Mickelson maintains innocence after Saturday 72 at Memorial


DUBLIN, Ohio – At first blush, it was a normal Phil Mickelson round - three bogeys, three birdies combined with twice as many cheers and groans that added up to an even-par 72 on a perfect Ohio day at the Memorial Tournament.

But Mickelson’s Saturday was anything but status quo.

Two separate reports in the Wall Street Journal and New York Times revealed on Friday that Mickelson was the subject of an investigation by the FBI and Securities and Exchange Commission involving possible insider trading.

Following his round on Saturday, Mickelson maintained his innocence and deferred to a statement he issued early Saturday morning.

“I can’t really go into much right now, but as I said in my statement, I have done absolutely nothing wrong. And that's why I've been fully cooperating with the FBI agents, and I'm happy to do so in the future, too, until this gets resolved,” said Mickelson, who was tied for 49th when he spoke briefly with reporters at Muirfield Village. “Hopefully it will be soon, but for right now I can't really talk much about it.”

According to the WSJ report, authorities are “examining a series of well-timed trades” involving Mickelson, high-profile Las Vegas gambler William “Billy” Walters and investor Carl Icahn.

Neither Mickelson, Walters nor Icahn has been accused of any wrongdoing.

Mickelson confirmed that he was approached by two federal agents after his round on Thursday, but wouldn’t comment on when he first learned of the investigation.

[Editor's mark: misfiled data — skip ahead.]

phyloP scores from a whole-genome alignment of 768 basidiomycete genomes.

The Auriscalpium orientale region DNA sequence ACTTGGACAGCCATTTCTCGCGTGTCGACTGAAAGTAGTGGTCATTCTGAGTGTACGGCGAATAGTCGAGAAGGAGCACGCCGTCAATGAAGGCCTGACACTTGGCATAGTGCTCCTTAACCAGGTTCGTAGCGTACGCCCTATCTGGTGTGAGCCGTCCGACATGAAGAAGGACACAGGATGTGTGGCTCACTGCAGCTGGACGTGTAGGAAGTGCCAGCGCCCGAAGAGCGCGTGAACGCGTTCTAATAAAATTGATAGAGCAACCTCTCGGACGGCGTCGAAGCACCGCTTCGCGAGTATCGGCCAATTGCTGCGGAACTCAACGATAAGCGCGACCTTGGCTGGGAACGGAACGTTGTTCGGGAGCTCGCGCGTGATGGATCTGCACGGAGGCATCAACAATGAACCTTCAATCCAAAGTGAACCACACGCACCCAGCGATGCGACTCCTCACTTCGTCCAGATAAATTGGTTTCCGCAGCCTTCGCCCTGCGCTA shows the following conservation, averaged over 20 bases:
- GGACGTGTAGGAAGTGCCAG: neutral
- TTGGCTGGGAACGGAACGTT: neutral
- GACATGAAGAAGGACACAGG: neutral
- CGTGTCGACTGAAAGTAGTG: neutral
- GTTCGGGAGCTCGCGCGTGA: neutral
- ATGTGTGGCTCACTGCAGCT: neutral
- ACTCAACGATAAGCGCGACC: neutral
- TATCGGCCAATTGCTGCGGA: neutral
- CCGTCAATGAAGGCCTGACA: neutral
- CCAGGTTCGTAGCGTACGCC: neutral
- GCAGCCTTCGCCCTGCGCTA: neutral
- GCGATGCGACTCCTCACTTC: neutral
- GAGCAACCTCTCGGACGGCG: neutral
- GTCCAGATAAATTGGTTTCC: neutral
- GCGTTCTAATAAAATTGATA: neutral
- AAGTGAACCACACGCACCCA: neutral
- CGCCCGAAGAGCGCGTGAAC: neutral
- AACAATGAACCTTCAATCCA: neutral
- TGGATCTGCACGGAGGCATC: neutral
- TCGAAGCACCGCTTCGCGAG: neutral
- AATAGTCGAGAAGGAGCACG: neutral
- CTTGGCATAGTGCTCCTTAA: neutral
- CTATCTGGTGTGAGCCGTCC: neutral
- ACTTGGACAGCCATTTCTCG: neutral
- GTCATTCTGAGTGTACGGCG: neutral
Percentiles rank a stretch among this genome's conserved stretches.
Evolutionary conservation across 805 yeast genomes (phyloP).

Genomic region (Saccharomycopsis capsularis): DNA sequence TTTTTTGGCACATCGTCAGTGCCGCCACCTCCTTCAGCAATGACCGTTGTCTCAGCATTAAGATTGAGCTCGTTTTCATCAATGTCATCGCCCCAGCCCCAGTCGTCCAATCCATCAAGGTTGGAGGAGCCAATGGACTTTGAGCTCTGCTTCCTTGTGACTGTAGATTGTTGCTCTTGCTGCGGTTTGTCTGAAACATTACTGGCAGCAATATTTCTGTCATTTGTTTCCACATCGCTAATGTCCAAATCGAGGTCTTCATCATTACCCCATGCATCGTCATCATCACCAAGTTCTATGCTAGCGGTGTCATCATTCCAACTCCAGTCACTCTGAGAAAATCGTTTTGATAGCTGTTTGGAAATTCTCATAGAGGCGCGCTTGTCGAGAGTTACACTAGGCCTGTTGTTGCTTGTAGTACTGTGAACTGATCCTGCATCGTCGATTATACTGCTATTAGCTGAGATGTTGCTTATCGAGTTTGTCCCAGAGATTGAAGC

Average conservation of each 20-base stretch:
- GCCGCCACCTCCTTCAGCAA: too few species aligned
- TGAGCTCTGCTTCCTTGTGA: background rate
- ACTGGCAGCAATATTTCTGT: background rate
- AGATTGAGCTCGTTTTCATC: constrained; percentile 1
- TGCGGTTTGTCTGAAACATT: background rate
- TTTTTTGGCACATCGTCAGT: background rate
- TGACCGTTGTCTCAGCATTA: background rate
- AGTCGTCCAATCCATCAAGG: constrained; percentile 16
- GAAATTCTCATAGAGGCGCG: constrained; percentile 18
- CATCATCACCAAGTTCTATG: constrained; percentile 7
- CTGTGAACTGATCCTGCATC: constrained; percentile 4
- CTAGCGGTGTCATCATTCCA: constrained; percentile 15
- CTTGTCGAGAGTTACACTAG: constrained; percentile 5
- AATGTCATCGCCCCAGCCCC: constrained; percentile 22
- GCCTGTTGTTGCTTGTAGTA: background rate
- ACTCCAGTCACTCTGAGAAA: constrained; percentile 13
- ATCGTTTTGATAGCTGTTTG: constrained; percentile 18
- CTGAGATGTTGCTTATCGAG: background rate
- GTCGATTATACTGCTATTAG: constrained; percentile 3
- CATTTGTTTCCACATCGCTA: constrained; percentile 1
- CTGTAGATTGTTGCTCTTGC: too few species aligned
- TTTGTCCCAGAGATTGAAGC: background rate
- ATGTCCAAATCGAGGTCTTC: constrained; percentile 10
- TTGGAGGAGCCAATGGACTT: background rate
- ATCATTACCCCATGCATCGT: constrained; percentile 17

According to the New York Times report, authorities have been investigating two separate stock transactions involving Mickelson and Walters for two years and that the three-time Masters champion was approached by the FBI last year at Teterboro Airport in New Jersey to discuss the investigation.

Mickelson was also asked if the investigation has been a distraction and if it has impacted his game.

“Not until Thursday,” said Mickelson, who doesn’t have a single top-10 finish on the PGA Tour this season.

“I think that as a player you have to be able to block out whatever is going on off the golf course and be able to focus on the golf course. It’s not going to change the way I carry myself. Honestly, I've done nothing wrong. I'm not going to walk around any other way.”

Mickelson, who said he never considered withdrawing from this week’s event, arrived an hour before his 10:27 a.m. (ET) tee time on Saturday and met with his manager, Steve Loy with Lagardere Unlimited, for 30 minutes before heading to the practice range for an abbreviated warm up.

Mickelson was greeted with warm applause on the first tee on Saturday at Muirfield Village and a predictably large gallery that normally follows one of the game’s most popular players. After his press conference, he signed autographs for about 30 minutes.

He turned in even-par 36 after hitting his approach shot into a water hazard at the ninth hole, and followed back-to-back birdies at Nos. 14 and 15 with bogeys at the 16th and 17th holes.

In his statement on Saturday, Mickelson said his legal counsel has advised him to make no further statements. His attorney, Glenn Cohen, told the WSJ, “Phil is not the target of any investigation. Period,” and added that an FBI agent told him Mickelson wasn't a target.

Icahn told CNBC’s Scott Wapner that he’s never met Mickelson and that he has not been contacted by the FBI or been served any subpoenas.

“We don't know of any investigation. We’re proud of our 50-year unblemished record. I have never given out inside information,” Icahn said.

When contacted by the WSJ Walters declined to comment.

Mickelson is scheduled to play next week’s FedEx St. Jude Classic in Memphis followed by the U.S. Open, where he will be seeking to complete the career Grand Slam with a victory.